Murphy Emerges In Tight Battle At Tight End

FAYETTEVILLE -- Wes Murphy has encountered more than his share of roadblocks on the way to his current station as a regular tight end for the Arkansas Razorbacks.

After playing his junior year of high school for coach Gus Malzahn at Shiloh Christian in Springdale and helping the Saints win a state title, Murphy couldn't play his senior year because he'd already competed for eight semesters.

He saw action in nine games as a true freshmen at Arkansas in 2002. Then in preseason of his sophomore year in 2003, Murphy was found to have an enlarged heart. It took two medical opinions, one from the Mayo Clinic, to clear him to play.

Murphy, athletic at 6-foot-3 and 268 pounds, played 11 games that year as a defensive reserve and special teamer. But after switching to tight end, he redshirted last season.

"Then after last spring, I didn't know if I was ever going to play," Murphy said. "I was doing terrible."

Fortunately for Murphy, the UA coaches kept faith in him.

"Coach (Clifton) Ealy and coach (Mike) Markuson worked with me, coach (Bobby) Allen said I was a natural tight end from the get-go and coach (Roy) Wittke believed in me," Murphy said. "After the scrimmage last week, they said I was ready. They said I played physical, finished my blocks well and ran good routes."

Ealy, Arkansas' tight ends coach, said this week, "Mason Templeton started at No. 1, but he's leveled off a little bit. Right now Wes would be a starter."

Senior Jared Hicks and redshirt freshmen Marc Winston and Lance Thompson are also part of a lively competition at tight end.

"Hicks is the most versatile, and he's having a great fall camp," said Wittke, the UA quarterbacks coach who likes passes to the tight ends. "Winston is starting to play faster and be more physical.

"Wes has tremendous potential because of his body and his physical skills. There may be a light turning on in him now; he's got a new lease on life. But he still has to prove it on Saturday."

Templeton, a 6-7, 258-pound sophomore who led Arkansas' tight ends with 31 knockdown blocks last season, is eager to redeem himself in Saturday's 6 p.m. scrimmage.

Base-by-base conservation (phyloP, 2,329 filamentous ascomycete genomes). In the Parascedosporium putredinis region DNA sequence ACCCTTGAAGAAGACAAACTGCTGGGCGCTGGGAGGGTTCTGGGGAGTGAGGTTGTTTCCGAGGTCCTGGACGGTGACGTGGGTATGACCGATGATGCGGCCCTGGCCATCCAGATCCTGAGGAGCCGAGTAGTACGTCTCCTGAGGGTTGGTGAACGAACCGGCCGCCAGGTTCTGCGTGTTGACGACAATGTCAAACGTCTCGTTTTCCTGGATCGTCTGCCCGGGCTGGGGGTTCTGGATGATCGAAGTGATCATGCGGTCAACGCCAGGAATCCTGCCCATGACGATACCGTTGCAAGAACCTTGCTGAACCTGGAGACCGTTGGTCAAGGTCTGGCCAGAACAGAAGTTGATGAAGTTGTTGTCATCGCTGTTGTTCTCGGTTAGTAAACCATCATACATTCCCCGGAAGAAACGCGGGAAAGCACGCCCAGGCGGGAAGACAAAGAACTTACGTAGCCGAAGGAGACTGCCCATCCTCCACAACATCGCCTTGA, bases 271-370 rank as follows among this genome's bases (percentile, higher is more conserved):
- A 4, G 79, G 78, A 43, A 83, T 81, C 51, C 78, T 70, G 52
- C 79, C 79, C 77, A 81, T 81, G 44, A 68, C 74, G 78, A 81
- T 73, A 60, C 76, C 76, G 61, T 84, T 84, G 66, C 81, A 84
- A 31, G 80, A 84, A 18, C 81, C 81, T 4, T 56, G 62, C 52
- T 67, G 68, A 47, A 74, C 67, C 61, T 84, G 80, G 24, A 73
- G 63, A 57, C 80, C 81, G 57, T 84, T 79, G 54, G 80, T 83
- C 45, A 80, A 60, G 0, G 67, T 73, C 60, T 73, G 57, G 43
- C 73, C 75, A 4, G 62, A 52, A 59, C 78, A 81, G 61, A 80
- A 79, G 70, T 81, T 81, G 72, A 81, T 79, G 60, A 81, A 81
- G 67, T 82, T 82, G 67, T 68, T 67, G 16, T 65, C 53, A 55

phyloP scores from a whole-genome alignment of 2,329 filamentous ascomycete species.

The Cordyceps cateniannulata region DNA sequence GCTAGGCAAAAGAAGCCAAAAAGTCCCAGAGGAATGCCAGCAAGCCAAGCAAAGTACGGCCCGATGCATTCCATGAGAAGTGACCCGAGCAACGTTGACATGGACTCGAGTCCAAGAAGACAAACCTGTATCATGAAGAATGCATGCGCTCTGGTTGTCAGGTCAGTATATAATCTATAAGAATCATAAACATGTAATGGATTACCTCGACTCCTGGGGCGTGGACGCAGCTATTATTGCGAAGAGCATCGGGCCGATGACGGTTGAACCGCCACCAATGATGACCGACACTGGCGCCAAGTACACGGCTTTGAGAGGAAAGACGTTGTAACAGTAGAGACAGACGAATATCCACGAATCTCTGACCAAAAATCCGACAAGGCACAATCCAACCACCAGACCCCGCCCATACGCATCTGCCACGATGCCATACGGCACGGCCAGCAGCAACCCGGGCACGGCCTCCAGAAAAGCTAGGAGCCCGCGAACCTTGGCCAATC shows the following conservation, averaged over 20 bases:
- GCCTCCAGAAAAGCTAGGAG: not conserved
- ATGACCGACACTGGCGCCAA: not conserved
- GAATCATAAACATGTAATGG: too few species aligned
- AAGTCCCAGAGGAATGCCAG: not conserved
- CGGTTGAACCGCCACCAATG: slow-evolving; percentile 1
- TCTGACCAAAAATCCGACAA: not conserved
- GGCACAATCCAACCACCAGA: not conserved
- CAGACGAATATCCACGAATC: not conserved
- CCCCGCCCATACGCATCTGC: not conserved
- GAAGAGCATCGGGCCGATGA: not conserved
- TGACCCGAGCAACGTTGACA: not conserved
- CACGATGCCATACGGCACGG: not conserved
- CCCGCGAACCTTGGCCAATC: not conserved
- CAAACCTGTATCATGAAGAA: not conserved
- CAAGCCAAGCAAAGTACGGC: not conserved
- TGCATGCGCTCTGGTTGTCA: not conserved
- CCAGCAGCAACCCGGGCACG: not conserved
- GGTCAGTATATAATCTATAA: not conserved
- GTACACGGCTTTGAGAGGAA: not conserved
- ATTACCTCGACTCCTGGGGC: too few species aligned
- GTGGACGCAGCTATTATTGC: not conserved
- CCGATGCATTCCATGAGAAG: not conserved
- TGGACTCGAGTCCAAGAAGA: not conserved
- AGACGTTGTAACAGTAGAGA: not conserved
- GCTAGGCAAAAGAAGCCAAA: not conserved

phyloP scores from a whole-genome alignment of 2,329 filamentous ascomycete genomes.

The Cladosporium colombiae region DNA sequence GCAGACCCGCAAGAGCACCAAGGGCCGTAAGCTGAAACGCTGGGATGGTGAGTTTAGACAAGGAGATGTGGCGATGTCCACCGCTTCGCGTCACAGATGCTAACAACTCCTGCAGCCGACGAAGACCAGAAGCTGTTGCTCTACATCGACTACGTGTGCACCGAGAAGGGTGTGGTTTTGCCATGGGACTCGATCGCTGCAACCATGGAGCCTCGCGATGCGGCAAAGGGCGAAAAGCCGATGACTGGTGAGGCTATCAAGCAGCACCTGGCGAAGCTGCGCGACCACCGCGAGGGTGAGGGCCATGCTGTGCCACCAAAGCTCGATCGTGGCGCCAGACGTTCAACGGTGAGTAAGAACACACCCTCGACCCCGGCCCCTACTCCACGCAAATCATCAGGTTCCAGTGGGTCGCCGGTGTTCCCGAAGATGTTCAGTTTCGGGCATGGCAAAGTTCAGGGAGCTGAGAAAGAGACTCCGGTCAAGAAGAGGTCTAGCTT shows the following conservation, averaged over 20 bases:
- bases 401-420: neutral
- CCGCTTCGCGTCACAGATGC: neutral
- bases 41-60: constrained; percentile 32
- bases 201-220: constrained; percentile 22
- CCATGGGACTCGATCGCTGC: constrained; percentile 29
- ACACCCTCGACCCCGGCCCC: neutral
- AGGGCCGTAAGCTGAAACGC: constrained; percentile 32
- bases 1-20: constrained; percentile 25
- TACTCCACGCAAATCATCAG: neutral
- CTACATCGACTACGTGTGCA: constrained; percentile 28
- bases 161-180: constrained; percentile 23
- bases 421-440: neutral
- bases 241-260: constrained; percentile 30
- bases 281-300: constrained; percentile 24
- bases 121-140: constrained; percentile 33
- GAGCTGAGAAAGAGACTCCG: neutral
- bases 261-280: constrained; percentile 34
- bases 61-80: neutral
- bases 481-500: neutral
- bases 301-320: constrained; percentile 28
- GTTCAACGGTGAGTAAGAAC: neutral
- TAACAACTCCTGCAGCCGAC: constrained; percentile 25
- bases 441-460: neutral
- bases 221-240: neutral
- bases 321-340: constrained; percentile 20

"I like to think of myself as a good blocker," Templeton said. "I had a good start in fall camp, but then I had a couple of busts in the last scrimmage. I did all the summer workouts, but I've been out of the game a few months and I didn't work that much on the playbook. I'm counting on stepping up on Saturday."

Murphy, after dehydrating in Arkansas' second practice, has come on like gangbusters.

"I give all the honor to God," Murphy said.

That didn't surprise Malzahn, now Springdale's coach, who recalled, "Wes was an outstanding receiver for us at Shiloh his junior year. He made some unbelievable catches, he was real coachable and a joy to be around. He moved to defense that year after be broke his finger."

A native of Cuthbert, Ga., Murphy is the son of Felton Murphy and the late Diane Murphy. He's a sociology major who made the Lon Farrell Academic Honor Roll in 2003-04.

"Wes lived with an aunt in high school and he was at Fayetteville one semester before he came by my office at Shiloh Christian one day and said he'd like to play for us," Malzahn said. "When I saw he'd become a starter this week, I called to congratulate him."

On Wednesday, UA head coach Houston Nutt said, "Wes is very physical at the point of attack. We've got a little depth going at tight end now."

Templeton noticed, too.

"Wes is doing a great job this fall camp," Templeton said. "He's a real physical blocker, and he's got good hands. It's good competition. We line up with two tight ends a lot; last year I played in every game."

Templeton, a Burnet, Texas, native, caught six passes for 64 yards last season.

"Burnet is near Austin," he said. "Texas recruited me but didn't offer a scholarship. When I visited here, I really liked it."

During his redshirt year of 2003, Templeton traveled with the Hogs to Austin when they beat Texas 38-28.

"That was awesome," he said. "My friends back home wouldn't take my calls for two weeks, because they knew I was going to rub it in. Matt   Jones had an incredible game that day."

Hicks, one of Jones' best friends, caught eight passes for 98 yards and two touchdowns last season while dealing with a sprained shoulder. In his 32-game career, he's caught 13 passes for 154 yards.

"Jared has worked hard to rehab his shoulder," Templeton said. "This is his senior year, and nothing is going to keep him from playing."

Murphy agreed.

"Hicks is the most experienced tight end right now," he said. "Templeton has a big body and he may be the best at catching the ball. Winston is coming along well. He and I are the newest at the tight end position, and he knows more than me. I've tried to listen better, and I'm starting to understand."

When Hicks was on defense, he said UA line coach Tracy Rocker "really enforced being physical and using my hands."

Wittke said the key to Murphy's emergence has been his "tremendous attitude."

"Sometimes it's tough on a kid to move from defense to offense," Wittke said. "But we felt Wes had a chance to be a physical guy at tight end. He's got good legs, and we've been pleasantly surprised with his route-running. The most important thing has been his attitude. I'm thrilled to death to see him do well. He deserves it."

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